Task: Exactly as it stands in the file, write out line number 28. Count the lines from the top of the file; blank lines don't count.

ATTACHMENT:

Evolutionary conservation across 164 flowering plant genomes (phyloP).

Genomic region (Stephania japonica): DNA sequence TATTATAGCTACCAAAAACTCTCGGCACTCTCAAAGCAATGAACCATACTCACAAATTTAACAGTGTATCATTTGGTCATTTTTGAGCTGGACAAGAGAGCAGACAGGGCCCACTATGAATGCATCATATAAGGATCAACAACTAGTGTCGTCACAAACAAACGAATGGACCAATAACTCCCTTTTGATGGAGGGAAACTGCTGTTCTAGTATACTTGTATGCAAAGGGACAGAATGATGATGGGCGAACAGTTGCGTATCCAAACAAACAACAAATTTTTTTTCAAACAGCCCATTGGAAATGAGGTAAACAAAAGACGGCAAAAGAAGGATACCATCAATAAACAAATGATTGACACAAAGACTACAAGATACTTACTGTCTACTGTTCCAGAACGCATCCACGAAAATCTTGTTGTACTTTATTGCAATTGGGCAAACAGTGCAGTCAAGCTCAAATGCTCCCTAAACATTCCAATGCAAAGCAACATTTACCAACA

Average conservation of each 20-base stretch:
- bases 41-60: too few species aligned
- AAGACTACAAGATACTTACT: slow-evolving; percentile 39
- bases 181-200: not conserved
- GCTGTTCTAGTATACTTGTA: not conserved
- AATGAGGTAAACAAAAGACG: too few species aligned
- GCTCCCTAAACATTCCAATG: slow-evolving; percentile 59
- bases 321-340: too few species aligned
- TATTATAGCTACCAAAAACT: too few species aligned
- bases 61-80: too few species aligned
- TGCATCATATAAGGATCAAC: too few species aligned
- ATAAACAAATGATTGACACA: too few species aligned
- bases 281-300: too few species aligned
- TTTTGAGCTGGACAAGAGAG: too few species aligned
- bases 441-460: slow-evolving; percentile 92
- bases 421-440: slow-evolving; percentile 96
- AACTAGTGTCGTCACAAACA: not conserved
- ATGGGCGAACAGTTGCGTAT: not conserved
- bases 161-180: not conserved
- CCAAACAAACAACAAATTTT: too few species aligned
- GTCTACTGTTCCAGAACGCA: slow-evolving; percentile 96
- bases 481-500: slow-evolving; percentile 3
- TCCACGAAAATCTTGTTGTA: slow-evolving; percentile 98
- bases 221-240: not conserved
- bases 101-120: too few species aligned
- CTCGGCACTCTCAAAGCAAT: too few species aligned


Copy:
- CTCGGCACTCTCAAAGCAAT: too few species aligned